The Irish example is perhaps even more unappealing, for reasons that have become obvious to to the SNP as well. For me, this leaves only our two Scandinavian neighbours as possible role models. Personally I’m still on balance in favour of EU membership, although the way the Eurozone crisis has exacerbated the Union’s centralising tendencies is gradually putting me off. For now, it looks like those in the EU but not in the Eurozone have the best of both worlds, but there may come a time when true independence outside the EU was clearly in Scotland’s best interests. Sweden for now, in other words, but with an eye on Norway.
Don’t make the discussion about Scotland, and leave aside the economics for now. Just ask Family Fortunes contestants what the characteristics of an independent country are. It seems likely that having your own currency and your own head of state would be pretty high up their list, whatever the experience of living next to the Eurozone and in the Commonwealth may tell us. It’s not a bizarre and outlandish thought.
And that’s the kind of independence I want. One where Scotland genuinely runs her own affairs. Plenty of other small countries have their own currencies – in fact, apart from Montenegro and Eurozone members, that’s the norm. Let’s do the same (and let’s have no Queen on it either: the idea that a new and notionally progressive state should choose the hereditary principle is surely absurd).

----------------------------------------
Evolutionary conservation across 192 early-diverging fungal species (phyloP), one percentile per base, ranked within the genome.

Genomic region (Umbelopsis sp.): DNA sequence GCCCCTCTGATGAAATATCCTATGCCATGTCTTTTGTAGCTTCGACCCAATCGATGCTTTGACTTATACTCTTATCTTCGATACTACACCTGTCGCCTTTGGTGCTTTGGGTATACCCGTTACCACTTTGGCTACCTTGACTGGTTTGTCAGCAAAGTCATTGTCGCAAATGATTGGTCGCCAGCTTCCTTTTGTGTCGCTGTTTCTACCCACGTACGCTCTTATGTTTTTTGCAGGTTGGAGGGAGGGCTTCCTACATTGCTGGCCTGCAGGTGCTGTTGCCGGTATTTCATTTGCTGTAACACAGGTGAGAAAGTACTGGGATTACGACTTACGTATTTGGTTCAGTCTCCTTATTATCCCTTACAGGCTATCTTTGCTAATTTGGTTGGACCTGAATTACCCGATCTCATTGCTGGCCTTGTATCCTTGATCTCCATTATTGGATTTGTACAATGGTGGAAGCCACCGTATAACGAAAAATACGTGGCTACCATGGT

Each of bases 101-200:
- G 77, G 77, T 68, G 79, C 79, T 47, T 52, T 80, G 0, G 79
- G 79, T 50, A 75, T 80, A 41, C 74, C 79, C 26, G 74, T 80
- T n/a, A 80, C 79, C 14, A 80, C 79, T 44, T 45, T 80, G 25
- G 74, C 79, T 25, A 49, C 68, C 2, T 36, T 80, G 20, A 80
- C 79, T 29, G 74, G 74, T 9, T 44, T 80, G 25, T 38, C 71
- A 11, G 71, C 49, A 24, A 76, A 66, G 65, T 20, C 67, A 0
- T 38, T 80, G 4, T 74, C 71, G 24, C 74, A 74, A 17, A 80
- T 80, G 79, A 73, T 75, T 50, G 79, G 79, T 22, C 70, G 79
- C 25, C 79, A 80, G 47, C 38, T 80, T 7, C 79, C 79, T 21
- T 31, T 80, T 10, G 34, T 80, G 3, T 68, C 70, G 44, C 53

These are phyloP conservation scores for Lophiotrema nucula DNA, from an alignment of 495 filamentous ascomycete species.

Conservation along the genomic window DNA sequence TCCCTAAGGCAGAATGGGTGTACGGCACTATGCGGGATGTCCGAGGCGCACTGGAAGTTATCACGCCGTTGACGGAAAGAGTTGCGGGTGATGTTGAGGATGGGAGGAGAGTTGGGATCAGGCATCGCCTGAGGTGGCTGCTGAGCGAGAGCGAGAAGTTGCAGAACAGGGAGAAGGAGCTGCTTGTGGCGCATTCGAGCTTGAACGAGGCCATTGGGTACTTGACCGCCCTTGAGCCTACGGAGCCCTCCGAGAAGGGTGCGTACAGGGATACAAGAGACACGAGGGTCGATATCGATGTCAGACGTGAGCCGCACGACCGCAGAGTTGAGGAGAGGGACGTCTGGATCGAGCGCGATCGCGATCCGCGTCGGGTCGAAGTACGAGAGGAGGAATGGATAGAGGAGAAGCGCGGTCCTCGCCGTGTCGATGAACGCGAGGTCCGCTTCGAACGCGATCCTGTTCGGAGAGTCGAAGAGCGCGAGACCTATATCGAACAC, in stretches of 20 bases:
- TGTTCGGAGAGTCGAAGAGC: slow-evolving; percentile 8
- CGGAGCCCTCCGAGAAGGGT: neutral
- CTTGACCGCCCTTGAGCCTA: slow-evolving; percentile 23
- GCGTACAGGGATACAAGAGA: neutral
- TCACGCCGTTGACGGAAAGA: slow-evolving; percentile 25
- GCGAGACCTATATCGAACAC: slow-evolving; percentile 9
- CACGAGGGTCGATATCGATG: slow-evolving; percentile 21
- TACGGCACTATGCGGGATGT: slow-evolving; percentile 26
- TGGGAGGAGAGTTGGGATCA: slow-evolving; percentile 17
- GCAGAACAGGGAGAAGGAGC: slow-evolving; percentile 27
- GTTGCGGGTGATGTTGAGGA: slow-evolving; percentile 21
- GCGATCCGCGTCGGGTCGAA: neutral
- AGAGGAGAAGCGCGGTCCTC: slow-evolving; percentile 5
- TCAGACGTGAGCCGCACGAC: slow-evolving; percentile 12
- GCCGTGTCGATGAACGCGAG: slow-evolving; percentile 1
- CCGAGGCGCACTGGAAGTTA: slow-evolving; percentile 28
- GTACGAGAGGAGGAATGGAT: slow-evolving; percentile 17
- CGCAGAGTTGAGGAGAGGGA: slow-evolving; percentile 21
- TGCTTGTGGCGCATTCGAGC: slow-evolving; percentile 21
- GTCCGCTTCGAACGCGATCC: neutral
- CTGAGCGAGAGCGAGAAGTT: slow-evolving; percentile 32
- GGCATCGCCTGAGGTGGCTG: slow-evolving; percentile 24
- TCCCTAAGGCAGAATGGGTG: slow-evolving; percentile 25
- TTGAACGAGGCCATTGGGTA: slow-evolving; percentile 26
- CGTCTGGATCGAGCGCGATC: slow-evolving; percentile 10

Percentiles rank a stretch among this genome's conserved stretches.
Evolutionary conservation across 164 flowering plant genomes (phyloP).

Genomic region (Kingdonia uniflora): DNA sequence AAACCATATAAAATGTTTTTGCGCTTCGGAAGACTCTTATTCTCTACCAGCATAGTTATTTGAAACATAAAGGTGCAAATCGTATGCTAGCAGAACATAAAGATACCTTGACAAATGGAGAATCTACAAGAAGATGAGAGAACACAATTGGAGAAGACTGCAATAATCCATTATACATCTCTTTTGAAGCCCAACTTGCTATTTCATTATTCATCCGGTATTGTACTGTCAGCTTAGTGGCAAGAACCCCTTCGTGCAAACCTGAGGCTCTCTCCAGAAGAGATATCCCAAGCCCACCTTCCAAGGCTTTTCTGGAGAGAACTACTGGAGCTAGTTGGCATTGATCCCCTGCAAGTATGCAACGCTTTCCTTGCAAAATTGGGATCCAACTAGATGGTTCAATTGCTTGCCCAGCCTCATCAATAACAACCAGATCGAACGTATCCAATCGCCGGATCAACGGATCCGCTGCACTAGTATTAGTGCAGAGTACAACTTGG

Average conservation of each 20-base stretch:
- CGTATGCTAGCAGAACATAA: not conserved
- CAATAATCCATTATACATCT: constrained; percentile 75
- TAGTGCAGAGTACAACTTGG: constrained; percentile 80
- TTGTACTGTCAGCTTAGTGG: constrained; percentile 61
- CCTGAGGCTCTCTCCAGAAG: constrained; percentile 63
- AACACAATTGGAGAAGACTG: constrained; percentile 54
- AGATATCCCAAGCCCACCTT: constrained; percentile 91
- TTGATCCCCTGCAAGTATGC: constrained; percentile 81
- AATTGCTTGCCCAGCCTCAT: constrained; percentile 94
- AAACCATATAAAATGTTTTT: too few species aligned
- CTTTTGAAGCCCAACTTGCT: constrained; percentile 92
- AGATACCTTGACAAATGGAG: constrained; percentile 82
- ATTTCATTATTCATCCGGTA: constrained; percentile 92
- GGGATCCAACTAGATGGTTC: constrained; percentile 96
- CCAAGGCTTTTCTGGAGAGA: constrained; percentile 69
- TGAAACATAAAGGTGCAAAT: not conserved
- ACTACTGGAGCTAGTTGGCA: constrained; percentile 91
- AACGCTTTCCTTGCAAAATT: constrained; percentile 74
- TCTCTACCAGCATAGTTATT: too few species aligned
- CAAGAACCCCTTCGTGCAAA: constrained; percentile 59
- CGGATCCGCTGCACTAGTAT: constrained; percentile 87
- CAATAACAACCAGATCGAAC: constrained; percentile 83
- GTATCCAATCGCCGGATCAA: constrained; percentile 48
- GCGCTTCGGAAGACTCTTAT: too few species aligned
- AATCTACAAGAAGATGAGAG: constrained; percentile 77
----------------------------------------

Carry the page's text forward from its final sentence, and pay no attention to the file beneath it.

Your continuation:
The Nats have a decent starting point. Yes: London’s control over our economy doesn’t benefit us. Yes: it’s remote and undemocratic. Yet Swinney’s plan would leave future Chancellors at Westminster and the Bank of England in charge of Scotland’s economy, while actually reducing the influence we have over them. And he’s still retaining the option of handing those policy levers over to the even more remote and undemocratic European Central Bank.
This economically incompetent position feels like it’s driven by focus group, like so much of the SNP’s trimming and tacking, motivated by a desire not to alarm the public who the SNP presumably believe care more about what the money in their pocket looks like than they do about the actual economic merits of a particular position. It’s a soft spot for the Unionist campaign to attack, though, and surely won’t hold up to intense scrutiny during a referendum campaign. Time to reconsider.
Note: this is my position, not Scottish Green Party policy, which remains to oppose membership of the single currency and to support independence. Technically that could mean support for either an independent Scottish currency or, ironically, John Swinney’s approach. I have no doubt that this will be discussed at Conference prior to any referendum.